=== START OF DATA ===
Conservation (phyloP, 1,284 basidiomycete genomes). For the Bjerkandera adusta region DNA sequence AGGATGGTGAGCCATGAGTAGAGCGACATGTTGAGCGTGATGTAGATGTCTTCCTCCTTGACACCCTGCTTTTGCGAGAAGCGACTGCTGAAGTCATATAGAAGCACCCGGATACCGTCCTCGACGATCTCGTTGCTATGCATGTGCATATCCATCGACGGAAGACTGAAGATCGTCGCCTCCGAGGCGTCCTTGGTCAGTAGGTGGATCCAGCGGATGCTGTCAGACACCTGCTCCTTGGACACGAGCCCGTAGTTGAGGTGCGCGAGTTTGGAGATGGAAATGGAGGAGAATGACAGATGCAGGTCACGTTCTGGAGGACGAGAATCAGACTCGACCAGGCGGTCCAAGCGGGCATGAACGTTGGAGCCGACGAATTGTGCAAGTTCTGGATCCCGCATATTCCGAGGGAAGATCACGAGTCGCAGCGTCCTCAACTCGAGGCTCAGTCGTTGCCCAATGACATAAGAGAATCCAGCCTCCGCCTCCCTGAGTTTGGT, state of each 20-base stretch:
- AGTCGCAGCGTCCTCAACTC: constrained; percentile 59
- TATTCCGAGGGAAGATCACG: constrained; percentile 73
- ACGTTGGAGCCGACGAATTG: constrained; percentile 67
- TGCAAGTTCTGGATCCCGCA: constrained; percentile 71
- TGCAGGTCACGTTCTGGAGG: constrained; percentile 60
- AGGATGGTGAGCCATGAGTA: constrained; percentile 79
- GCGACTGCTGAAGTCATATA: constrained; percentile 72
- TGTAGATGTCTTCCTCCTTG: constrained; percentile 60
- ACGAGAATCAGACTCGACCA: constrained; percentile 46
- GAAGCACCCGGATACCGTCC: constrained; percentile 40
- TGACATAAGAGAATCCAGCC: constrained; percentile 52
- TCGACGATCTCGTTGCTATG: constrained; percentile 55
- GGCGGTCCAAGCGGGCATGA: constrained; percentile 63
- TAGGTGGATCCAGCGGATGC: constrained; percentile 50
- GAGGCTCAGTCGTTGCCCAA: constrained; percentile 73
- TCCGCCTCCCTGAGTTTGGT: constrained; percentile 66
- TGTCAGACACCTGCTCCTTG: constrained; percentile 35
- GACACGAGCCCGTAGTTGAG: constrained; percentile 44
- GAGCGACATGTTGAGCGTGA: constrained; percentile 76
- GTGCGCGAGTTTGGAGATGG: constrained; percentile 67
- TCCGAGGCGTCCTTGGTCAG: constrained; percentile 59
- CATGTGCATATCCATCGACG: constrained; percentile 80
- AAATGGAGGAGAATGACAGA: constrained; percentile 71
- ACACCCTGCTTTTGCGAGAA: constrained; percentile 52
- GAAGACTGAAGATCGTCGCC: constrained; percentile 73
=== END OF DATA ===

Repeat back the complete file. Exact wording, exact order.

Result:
Conservation (phyloP, 1,284 basidiomycete genomes). For the Bjerkandera adusta region DNA sequence AGGATGGTGAGCCATGAGTAGAGCGACATGTTGAGCGTGATGTAGATGTCTTCCTCCTTGACACCCTGCTTTTGCGAGAAGCGACTGCTGAAGTCATATAGAAGCACCCGGATACCGTCCTCGACGATCTCGTTGCTATGCATGTGCATATCCATCGACGGAAGACTGAAGATCGTCGCCTCCGAGGCGTCCTTGGTCAGTAGGTGGATCCAGCGGATGCTGTCAGACACCTGCTCCTTGGACACGAGCCCGTAGTTGAGGTGCGCGAGTTTGGAGATGGAAATGGAGGAGAATGACAGATGCAGGTCACGTTCTGGAGGACGAGAATCAGACTCGACCAGGCGGTCCAAGCGGGCATGAACGTTGGAGCCGACGAATTGTGCAAGTTCTGGATCCCGCATATTCCGAGGGAAGATCACGAGTCGCAGCGTCCTCAACTCGAGGCTCAGTCGTTGCCCAATGACATAAGAGAATCCAGCCTCCGCCTCCCTGAGTTTGGT, state of each 20-base stretch:
- AGTCGCAGCGTCCTCAACTC: constrained; percentile 59
- TATTCCGAGGGAAGATCACG: constrained; percentile 73
- ACGTTGGAGCCGACGAATTG: constrained; percentile 67
- TGCAAGTTCTGGATCCCGCA: constrained; percentile 71
- TGCAGGTCACGTTCTGGAGG: constrained; percentile 60
- AGGATGGTGAGCCATGAGTA: constrained; percentile 79
- GCGACTGCTGAAGTCATATA: constrained; percentile 72
- TGTAGATGTCTTCCTCCTTG: constrained; percentile 60
- ACGAGAATCAGACTCGACCA: constrained; percentile 46
- GAAGCACCCGGATACCGTCC: constrained; percentile 40
- TGACATAAGAGAATCCAGCC: constrained; percentile 52
- TCGACGATCTCGTTGCTATG: constrained; percentile 55
- GGCGGTCCAAGCGGGCATGA: constrained; percentile 63
- TAGGTGGATCCAGCGGATGC: constrained; percentile 50
- GAGGCTCAGTCGTTGCCCAA: constrained; percentile 73
- TCCGCCTCCCTGAGTTTGGT: constrained; percentile 66
- TGTCAGACACCTGCTCCTTG: constrained; percentile 35
- GACACGAGCCCGTAGTTGAG: constrained; percentile 44
- GAGCGACATGTTGAGCGTGA: constrained; percentile 76
- GTGCGCGAGTTTGGAGATGG: constrained; percentile 67
- TCCGAGGCGTCCTTGGTCAG: constrained; percentile 59
- CATGTGCATATCCATCGACG: constrained; percentile 80
- AAATGGAGGAGAATGACAGA: constrained; percentile 71
- ACACCCTGCTTTTGCGAGAA: constrained; percentile 52
- GAAGACTGAAGATCGTCGCC: constrained; percentile 73